Quarter of three in the morning. Yesterday evening I published a post whose sincerity was dubious from the start. A moment ago I went into my posts and trashed it. The writing of it was probably inspired by my trip to Sacred Heart yesterday morning, a phone conversation with L— H—, and finally a shotgun email from Pastor. I retired to bed at ten o’clock and slept four hours, dreaming strange dreams. At one point, I saw a white crockpot that was full of tube worms but which also yielded up old editions of Tarzan, one after the other. At another juncture, I was walking to the church at night and got hit by a car. Though it hurt, I kept walking. When I awoke, I reflected on the nature of heroes: how was Tarzan different from Jesus? Answer: Tarzan did not depend on supernatural powers to expedite his adventures. His strength was purely physical and mental, never spiritual. I considered that I grew up with heroes like everyone else, but they happened not to be Christ. Not even Luke Skywalker, who relied on the Force for his power. Nor Frodo Baggins, aided by the old wizard Gandalf. If anything, the heroes I read about pitted their wits and strength against the supernatural, in the form of nefarious cults with weird, soul devouring gods. Which type of hero was correct? I only know that Tarzan fueled my fortitude in my youth. 

X-ray Eyes

Ten thirty.

It was kind of a hectic morning, but I got the X-rays out of the way. The nicest people I dealt with were the actual X-ray technician and a young girl named Ophelia who helped me with the lockers. The rest were rather perfunctory. And the cabbie on the return trip was also kind. On the way to the hospital, we passed the park under the Washington-Jefferson Street Bridge, where I saw a number of homeless people camped in particolored tents. I hadn’t been to that part of town in many months. It was an alarming sight, quite a shock to see it suddenly again. I got a sense of coldness and apathy from the general scene beneath an indifferent gray sky. These were the dispossessed and forgotten, but still not invisible. The feeling of coldness extended to the waiting room of the imaging place. The clients in their masks eyed each other with mistrust, and the receptionists were either dull and impassive or else obsequious and fake. I ran into a Black man from Belize I had met in church riding the elevator. He didn’t recognize me, nor I him until I thought about it later. Evidently he was employed with P—Health; he and a lot of people. All in all, it felt like consorting with a bunch of robots except for a few who were more personal and organic. In every way possible, the scenario was one size fits all, right down to the chaplains. It was so much like a scene out of A Wrinkle in Time, where the suburbs were run by a huge ruthless brain called IT…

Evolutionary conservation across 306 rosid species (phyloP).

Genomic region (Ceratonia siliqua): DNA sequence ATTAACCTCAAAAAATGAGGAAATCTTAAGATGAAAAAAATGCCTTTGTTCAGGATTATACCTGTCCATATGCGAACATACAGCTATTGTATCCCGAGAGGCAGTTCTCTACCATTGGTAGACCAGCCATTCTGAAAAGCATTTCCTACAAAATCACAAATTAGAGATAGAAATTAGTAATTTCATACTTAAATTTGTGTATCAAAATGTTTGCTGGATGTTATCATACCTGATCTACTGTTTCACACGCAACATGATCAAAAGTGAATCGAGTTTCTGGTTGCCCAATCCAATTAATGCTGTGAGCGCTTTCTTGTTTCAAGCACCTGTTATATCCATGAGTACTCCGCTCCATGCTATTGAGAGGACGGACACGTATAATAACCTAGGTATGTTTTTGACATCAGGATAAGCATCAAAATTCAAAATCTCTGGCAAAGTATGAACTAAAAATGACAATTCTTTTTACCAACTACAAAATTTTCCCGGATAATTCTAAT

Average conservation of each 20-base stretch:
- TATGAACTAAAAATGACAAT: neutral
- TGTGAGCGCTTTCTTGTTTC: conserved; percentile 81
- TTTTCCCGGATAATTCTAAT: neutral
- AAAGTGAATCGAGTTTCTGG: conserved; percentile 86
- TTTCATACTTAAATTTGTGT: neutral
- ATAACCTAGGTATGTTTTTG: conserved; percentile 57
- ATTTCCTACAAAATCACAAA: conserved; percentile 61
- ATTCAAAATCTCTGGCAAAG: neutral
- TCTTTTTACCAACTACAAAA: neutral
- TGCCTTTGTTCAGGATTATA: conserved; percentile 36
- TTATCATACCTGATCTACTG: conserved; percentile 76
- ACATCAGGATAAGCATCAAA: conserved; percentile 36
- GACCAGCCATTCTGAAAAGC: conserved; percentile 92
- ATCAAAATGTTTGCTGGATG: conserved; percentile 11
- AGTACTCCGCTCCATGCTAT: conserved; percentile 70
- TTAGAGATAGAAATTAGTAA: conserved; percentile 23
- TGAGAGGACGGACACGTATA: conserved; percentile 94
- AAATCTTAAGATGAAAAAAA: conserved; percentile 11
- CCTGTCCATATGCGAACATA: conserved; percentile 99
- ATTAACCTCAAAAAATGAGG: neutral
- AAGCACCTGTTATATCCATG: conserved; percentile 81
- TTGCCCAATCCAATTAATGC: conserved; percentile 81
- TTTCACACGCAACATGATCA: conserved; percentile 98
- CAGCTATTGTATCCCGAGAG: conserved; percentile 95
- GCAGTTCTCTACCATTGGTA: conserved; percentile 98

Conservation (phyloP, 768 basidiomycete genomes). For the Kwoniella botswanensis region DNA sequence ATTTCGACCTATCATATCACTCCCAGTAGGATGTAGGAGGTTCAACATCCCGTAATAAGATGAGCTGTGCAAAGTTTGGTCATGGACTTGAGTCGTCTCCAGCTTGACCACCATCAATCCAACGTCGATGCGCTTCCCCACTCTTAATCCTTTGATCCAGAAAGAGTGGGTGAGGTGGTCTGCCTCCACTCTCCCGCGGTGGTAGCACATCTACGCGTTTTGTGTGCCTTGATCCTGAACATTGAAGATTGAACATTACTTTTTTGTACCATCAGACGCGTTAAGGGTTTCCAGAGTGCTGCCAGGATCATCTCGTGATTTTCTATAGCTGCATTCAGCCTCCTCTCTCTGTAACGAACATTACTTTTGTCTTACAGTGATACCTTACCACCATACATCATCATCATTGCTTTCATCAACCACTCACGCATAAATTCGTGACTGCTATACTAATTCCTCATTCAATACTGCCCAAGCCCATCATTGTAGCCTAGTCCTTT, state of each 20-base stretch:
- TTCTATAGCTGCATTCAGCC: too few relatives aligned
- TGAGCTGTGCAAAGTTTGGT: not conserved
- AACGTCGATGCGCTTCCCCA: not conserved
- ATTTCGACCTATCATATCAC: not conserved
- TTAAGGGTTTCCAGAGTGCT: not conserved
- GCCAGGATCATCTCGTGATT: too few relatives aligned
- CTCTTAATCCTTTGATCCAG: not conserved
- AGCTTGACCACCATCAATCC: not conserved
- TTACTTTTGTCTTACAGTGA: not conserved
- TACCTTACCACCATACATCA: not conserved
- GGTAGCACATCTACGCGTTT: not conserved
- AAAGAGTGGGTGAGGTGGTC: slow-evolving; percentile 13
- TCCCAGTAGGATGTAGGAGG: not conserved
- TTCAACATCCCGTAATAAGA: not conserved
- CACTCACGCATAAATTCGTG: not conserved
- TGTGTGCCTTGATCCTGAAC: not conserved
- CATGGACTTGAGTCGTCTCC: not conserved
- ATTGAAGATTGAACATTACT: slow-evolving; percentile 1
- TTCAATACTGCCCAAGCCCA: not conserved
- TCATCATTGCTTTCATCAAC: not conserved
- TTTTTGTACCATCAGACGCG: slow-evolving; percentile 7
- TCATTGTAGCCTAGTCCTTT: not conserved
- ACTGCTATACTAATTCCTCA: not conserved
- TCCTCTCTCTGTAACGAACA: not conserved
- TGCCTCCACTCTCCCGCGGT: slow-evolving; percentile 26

The Name of Action

Eleven o’clock. It baffles me to know that my brother, once so clever and socially apt, has now been exiled from the family due to lies and duplicity, and even stealing. Maybe he just has no respect for my sister’s family… I’ve eaten the cottage cheese for lunch. It feels like fall in the air today, with the climate much cooler and fresher after the rain. I feel pretty good; just a little guilty for the church situation. I can only imagine what Pastor has been thinking, and this only tells me about myself. All psychoanalysis reduces down to the self. It’s the same as reading a Henry James book. All the intuitive guesswork never gets you out of yourself, and this solipsism is the condition you have to live with. Maybe this is the only truth we can know— and it’s the point of literary Impressionism to always mediate the facts with a mind. Perhaps cognitive therapy is naive after all, because all truth is ultimately subjective. This is a hard datum to live with. But it gives validity to the old school of psychology… I kind of wish I had a job, though I wouldn’t want to be in a situation that would make me drink. The ritual for many people is to work and drink alcohol every week. Supposedly this is being a grownup. It is good to be free, however you define your freedom. For me, capitalism is more a bondage than a liberty. If I had to go to work, then I would probably drink again, and the whole endeavor would amount to suicide. I’ve done that before— and made it out alive. I don’t really know what to do with my life. I’m spinning my wheels just sitting here analyzing the truth, while life passes me by. They say that actions speak louder than words. Also, actions get more done.

Noon hour. Here it is already midday. I should do something with the time, like go buy some worthwhile food. Put on my bandanna and go raid the grocery store. But by now the checkout lines will be longer and more tedious. Tomorrow morning will be a better time. 

Reveille / Reading

Quarter after eight.

The neighborhood is nearly lifeless this morning except for the sound of birds and squirrels on the roof. I startled a gray cat at the end of my street, or rather he startled me. His color at first suggested to me some other animal species. Otherwise I met no one on my way to the little market. The radio was playing “Crazy Train” and it distracted me at the checkout counter. I was one of only two customers. Besides food items I got myself a bandanna for the coronavirus: two bucks. It still impresses me that most people aren’t saying what’s really on their mind. While Aesop was doing his business under the oak tree, I saw an acorn hit the ground like a gunshot and ricochet off under the apple tree. It fell from a lofty height and struck hard. Aesop continued, unfazed. To break the shopping monotony, I ought to go someplace else. The convenience store doesn’t offer much to eat. I have $77 in food stamps left to work with. I feel slightly adventurous, so why not seize the moment and amble off to Grocery Outlet?

I tried on the bandanna: it covers almost my whole head and looks ridiculous, yet I like it better than a typical mask. I’ll wear it in a spirit of fun, maybe even parody. The sky is overcast and there’s a little fog. Roger is awake across the street, one sign of life. Aesop is also awake and begging me for his lamb and rice dog food.